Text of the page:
The healthcare industry has transformed itself in the past several years, as reform efforts have resulted in massive changes throughout the universe of providers. One key trend driving change has been in information technology as it pertains to the industry, and a variety of businesses, including Quality Systems (NASDAQ:QSII), have worked to help medical professionals and other healthcare providers get up to speed on electronic medical records and other crucial technology initiatives. Coming into Thursday morning's fiscal fourth-quarter financial report, shareholders had high hopes for the company, but Quality Systems did even better than most of them had anticipated. Let's look at how Quality Systems fared for the quarter and its full fiscal year and what is ahead for the company.
Quality Systems produces quality results
Quality Systems grew impressively during its most recent quarter. Sales climbed 11% to $128.4 million during the three-month period, and the company finished its fiscal year with roughly 10% overall revenue growth. Net income doubled to $10.7 million, and even after making some modifications to its generally accepted accounting principles numbers, earnings of $0.21 per share were more than a nickel higher than investors had anticipated from the healthcare IT specialist.
Growth was consistent across the company's various offerings. System sales climbed higher by almost 5%, as software and hardware revenue rose at a slightly faster pace than what Quality Systems gets from implementation and training services. The revenue cycle management business achieved the fastest growth, with sales rising 29% over the past year, and strength in electronic data interchange services and maintenance-related revenue also boosted overall top-line figures.
Just about the only concerning element of the Quality Systems report came from full-year earnings numbers, where adjusted earnings dropped more than 10% to $0.62 per share. Yet the company noted that those figures were largely due to a huge increase in research and development spending, with R&D costs rising by two-thirds and supporting Quality Systems' longer-term growth going forward.
CEO Steven Plochocki expressed enthusiasm about the results. In the earnings press release, he attributed much of the company's revenue growth to "the impact of our broad-based market offerings, which now span nearly 30 products and services directly aimed at the evolving value-based Accountable Care Organization model." With the need for doctors and other healthcare professionals to manage both their patient rolls and their interactions with insurance companies and other payers, Quality Systems believes it is well positioned to evolve along with the industry more broadly.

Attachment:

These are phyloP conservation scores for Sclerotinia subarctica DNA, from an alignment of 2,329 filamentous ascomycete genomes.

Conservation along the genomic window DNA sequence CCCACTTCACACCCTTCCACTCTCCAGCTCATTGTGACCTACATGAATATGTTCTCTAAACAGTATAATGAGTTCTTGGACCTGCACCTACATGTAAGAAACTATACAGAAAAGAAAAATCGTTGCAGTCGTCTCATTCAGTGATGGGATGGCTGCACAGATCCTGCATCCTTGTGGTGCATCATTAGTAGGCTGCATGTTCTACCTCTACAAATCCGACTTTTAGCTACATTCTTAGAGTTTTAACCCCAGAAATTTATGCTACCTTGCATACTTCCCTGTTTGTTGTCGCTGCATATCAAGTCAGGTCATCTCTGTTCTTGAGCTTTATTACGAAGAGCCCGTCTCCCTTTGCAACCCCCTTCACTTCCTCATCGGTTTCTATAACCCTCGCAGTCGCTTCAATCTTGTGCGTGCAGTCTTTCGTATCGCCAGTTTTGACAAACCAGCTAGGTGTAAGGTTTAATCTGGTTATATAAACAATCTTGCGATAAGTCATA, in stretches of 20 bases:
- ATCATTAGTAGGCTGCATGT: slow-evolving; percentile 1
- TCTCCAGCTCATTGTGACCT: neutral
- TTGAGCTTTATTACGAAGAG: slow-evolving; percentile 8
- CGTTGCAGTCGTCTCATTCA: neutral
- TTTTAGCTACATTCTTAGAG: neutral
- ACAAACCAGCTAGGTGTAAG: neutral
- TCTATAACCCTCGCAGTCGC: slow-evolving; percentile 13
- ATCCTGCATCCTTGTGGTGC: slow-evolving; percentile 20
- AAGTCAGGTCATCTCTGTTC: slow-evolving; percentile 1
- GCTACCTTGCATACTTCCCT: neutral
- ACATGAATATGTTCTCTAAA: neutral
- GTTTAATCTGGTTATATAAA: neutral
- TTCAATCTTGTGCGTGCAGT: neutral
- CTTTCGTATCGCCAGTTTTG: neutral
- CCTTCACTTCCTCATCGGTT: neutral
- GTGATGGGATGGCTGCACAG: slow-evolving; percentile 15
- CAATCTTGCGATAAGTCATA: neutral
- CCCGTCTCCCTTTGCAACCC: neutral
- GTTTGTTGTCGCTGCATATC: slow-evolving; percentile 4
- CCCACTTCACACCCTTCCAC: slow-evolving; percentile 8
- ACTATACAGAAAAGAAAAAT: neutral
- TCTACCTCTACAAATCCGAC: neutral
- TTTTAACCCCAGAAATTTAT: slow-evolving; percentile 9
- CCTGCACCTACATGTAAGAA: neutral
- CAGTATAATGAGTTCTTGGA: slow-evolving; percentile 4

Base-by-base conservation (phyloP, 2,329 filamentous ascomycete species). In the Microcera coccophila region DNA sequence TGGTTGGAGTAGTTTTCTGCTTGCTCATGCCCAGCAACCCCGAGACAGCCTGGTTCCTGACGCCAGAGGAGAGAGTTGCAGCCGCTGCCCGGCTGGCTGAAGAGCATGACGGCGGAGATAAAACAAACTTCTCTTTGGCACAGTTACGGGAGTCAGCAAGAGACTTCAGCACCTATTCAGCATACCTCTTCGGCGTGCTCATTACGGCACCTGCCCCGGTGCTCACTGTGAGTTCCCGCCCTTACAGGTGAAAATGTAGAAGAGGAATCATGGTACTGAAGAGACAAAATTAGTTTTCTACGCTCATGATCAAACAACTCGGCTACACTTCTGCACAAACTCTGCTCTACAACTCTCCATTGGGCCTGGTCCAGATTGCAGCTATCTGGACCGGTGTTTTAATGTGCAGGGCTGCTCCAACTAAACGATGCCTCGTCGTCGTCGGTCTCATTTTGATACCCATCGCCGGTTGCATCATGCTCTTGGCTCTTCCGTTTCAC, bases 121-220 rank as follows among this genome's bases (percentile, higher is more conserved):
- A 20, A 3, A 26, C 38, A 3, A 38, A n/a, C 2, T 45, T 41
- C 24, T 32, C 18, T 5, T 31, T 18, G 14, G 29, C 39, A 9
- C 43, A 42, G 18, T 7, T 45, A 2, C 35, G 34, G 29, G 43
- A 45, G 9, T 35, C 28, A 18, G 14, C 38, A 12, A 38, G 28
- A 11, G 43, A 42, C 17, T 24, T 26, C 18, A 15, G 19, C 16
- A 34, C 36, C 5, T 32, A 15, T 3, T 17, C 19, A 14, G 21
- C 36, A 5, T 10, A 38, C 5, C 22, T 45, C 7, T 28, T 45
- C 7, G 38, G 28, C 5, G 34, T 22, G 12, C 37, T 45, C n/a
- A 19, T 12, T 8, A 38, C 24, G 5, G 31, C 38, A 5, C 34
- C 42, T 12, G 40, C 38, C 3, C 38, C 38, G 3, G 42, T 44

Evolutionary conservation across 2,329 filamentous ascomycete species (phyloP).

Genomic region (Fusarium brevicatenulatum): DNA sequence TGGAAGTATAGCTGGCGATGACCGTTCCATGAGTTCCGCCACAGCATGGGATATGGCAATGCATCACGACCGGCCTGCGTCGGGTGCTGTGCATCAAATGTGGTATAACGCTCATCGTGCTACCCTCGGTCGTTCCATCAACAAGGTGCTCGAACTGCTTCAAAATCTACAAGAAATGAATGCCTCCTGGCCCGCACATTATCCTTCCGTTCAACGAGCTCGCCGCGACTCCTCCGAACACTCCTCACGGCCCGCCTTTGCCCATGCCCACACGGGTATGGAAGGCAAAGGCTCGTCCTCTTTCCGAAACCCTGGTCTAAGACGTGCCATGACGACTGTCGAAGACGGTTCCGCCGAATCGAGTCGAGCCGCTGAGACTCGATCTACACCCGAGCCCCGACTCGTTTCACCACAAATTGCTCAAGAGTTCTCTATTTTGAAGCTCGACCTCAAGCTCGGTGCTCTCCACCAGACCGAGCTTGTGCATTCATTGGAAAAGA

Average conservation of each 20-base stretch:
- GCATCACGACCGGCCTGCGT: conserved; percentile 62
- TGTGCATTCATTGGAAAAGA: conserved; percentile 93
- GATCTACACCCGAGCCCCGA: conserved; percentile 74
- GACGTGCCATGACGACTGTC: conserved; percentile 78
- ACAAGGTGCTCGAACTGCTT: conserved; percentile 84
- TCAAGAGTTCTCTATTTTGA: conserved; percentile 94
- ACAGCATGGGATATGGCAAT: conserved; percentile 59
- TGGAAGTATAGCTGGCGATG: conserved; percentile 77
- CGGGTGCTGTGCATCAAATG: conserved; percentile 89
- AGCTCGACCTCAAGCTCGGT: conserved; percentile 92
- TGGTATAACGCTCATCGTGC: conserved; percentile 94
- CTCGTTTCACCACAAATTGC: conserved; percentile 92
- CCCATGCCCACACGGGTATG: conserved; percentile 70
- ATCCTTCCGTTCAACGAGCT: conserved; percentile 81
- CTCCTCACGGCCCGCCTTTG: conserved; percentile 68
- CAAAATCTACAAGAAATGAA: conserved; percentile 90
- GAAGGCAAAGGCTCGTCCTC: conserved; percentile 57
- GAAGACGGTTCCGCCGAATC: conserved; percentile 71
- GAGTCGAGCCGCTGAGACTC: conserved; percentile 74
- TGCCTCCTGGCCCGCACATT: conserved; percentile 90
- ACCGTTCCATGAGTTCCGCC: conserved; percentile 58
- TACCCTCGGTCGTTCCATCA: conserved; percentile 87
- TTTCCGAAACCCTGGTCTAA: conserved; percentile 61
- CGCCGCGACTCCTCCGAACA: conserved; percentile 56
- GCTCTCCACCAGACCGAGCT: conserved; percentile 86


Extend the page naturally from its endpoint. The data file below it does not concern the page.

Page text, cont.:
What's next for Quality Systems?
Plochocki also has high hopes for certain parts of the company's business as fiscal 2016 begins. In particular, the CEO highlighted the continuing important role of the revenue cycle management business, particularly given the changes in how programs such as Medicare intend to pay medical professionals in the years to come. Ensuring that physician organizations provide high-quality healthcare while also maintaining themselves as functional and successful businesses increasingly requires technology products such as those offered by Quality Systems, and the growth potential there is still high.
Quality Systems should also benefit from changing regulatory conditions. The industry has been switching to a new diagnostic coding set in order to match up with the new 10th revision of the International Classification of Diseases. What is known as ICD-10 is substantially different from the older ICD-9 standards, and the American Medical Association and other key groups have asked for more time before ICD-10 implementation takes effect. Nevertheless, the new coding system will be enacted eventually, and Quality Systems can seize that as an opportunity not just to help with revenue cycle management but also to cross-sell its other offerings.
Investors were extremely pleased with Quality Systems' results, with shares jumping almost 10% in the first couple hours of pre-market trading following the announcement. With so much potential for growth, it's really up to Quality Systems to figure out how to position itself to take maximum advantage of its opportunities and grab as big a piece of the growing healthcare IT pie as it can.
Dan Caplinger has no position in any stocks mentioned. The Motley Fool recommends Quality Systems. Try any of our Foolish newsletter services free for 30 days. We Fools may not all hold the same opinions, but we all believe that considering a diverse range of insights makes us better investors. The Motley Fool has a disclosure policy.